PS: Speaking of the EU, life is particularly difficult for startups to sell to procurement markets on this side of the pond. Only culture change (and incentives) can move that particular needle.

Links I Liked [Public Procurement]

1. Portuguese Audit Court unimpressed with PFI/PPP hospital (Portuguese only). The Audit Court analysed the first couple of years of the Loures privately managed hospital in Portugal and did not find significant management improvements in comparison with the best publicly managed hospitals. Its management is better than average for the country, but that is pretty much it. (NB: I was involved in a minor capacity as a lawyer on the original tender procedure back in 2004/2005, which was never concluded. I was not involved in the final one.)

2. Conflict of interest in health procurement in Yorkshire. Very interesting. As Albert mentioned on Twitter, if only the Public Contracts Regulations 2015 were applicable to this case... (his comment; my comment). PS: This situation would be dead easy to solve in Portugal...

3. How technology and a small team is changing procurement in the US. Well, not only procurement but Government in general.

4. Sidney adopts e-ink for some traffic signs. Now that is innovation. Well done. Oh, and Sheffield is creating a SmartLab to find new solutions for problems the city have. Now if only they matched the design/development stage with actual procurement...

5. No water cannons for Boris Johnson. At least he did some savvy procurement by getting the water cannons second hand from Germany. They may be useful as mobile fountains during this scorcher Summer we are having...

6. Speaking of Boris...More on the Roastmaster, sorry Routemaster. Great write up by the Guardian on the Routemaster bus. Some great insight about the difficulties of doing procurement of innovation well and how costs can quickly spiral out of control. I am still puzzled by the assumption that the bus could be sold in other markets and if that happened (it did not) it would have an effect on the price TFL would pay for the bus. Wondering what kind of intellectual property agreement exists between TFL and Wrightbus. In any event, there is no innovation without risk. There is no innovation without failure.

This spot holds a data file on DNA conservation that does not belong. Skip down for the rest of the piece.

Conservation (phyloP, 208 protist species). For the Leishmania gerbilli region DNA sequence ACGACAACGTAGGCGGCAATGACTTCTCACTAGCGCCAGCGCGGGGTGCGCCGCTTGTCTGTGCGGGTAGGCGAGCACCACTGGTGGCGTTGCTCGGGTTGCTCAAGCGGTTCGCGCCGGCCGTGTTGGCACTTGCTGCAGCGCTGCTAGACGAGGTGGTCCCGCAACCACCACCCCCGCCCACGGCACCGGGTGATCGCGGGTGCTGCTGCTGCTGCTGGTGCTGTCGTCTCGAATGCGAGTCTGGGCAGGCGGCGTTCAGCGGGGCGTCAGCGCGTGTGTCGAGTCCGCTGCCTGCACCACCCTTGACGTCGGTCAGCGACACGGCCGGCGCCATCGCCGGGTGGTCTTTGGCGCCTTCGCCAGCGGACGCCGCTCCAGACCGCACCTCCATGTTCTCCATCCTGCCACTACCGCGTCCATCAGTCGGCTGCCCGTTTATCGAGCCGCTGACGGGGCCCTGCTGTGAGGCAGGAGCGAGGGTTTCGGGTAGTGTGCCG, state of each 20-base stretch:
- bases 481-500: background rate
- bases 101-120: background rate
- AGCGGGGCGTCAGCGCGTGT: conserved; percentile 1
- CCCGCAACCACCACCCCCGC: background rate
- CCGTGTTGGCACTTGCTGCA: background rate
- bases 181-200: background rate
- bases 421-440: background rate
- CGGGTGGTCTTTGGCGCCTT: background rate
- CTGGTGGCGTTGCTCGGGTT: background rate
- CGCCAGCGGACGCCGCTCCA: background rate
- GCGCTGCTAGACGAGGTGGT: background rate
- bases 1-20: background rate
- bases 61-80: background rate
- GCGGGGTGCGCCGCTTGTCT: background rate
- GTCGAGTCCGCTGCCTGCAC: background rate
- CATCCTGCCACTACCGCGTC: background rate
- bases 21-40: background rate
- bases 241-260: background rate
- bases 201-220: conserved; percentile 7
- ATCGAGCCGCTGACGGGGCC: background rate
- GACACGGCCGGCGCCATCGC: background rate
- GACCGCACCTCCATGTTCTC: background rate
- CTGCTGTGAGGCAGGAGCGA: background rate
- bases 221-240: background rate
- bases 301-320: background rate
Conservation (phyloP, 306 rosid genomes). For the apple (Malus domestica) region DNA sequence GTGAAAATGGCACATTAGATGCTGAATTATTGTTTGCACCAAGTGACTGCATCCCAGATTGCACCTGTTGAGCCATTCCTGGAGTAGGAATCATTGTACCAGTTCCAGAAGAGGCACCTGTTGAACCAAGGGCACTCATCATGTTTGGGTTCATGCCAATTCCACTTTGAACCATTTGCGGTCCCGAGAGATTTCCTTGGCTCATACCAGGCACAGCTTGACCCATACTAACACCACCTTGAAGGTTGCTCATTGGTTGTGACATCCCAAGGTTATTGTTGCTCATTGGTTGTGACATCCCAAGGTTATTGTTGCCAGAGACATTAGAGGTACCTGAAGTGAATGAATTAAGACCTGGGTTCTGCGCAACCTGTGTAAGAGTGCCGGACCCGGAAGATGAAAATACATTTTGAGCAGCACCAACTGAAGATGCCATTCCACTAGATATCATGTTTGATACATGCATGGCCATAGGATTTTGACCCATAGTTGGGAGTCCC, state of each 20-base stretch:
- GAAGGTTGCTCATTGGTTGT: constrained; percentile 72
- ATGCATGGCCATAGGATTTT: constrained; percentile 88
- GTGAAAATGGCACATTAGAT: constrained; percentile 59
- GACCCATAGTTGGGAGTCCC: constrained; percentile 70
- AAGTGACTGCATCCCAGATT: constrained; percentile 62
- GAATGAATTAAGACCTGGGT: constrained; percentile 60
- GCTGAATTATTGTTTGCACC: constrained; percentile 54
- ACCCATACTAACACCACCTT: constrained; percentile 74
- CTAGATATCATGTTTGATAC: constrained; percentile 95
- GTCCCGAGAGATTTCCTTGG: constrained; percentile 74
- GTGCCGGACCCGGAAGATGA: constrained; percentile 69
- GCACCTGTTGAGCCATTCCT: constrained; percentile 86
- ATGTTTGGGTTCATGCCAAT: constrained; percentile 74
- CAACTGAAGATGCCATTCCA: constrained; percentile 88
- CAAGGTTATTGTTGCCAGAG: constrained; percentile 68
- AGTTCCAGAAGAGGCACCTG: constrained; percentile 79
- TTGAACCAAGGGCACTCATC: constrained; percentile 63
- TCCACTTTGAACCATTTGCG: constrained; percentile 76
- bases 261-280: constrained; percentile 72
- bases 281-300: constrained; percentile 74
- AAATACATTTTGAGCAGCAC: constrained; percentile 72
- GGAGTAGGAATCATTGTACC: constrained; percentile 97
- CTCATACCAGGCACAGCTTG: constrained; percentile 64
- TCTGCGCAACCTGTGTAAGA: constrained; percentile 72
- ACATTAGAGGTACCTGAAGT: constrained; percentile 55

Links I Liked [Public Procurement]

1. The Crown Commercial Service wants help re-designing its digital services. My suggestion is to put all the damn procurement data available on a easily searchable database format. No, excel spreadsheets are not what I am thinking about. But that is for the ex-post, while the Digital Services Team is looking for help on what the actual service should look like and how it should operate. I think it is a great idea to have this "client centered" approach and other administrations (even in the UK) should take notice...

Having said that I have a queasy feeling about a new Request for Proposals idea. Much better to evolve what I developed a couple of years ago with the simplified open procedure than to enhance the attractiveness of non-competitive award procedures.

2. Speaking of data dumps, the "old" Contracts Finder is now available as an archive. Kudos for that.

3. Danger zones in the new Public Contracts Regulations 2015? Not necessarily the ones I would have chosen. For example I would consider the new "light touch" regime as highly dangerous area but hey, it brings "flexibility". I remain bullish that practice under the light touch regime will become worse, not better.

4. Interoperability will be key to make e-procurement work (in Spanish). Very, very true, particularly when we are talking about cross-border issues. Electronic solutions can as easily facilitate cross-border procurement if standards are use, though the opposite is true as well. Just imagine the web without HTML or email without an underlying standard. Minitel anyone?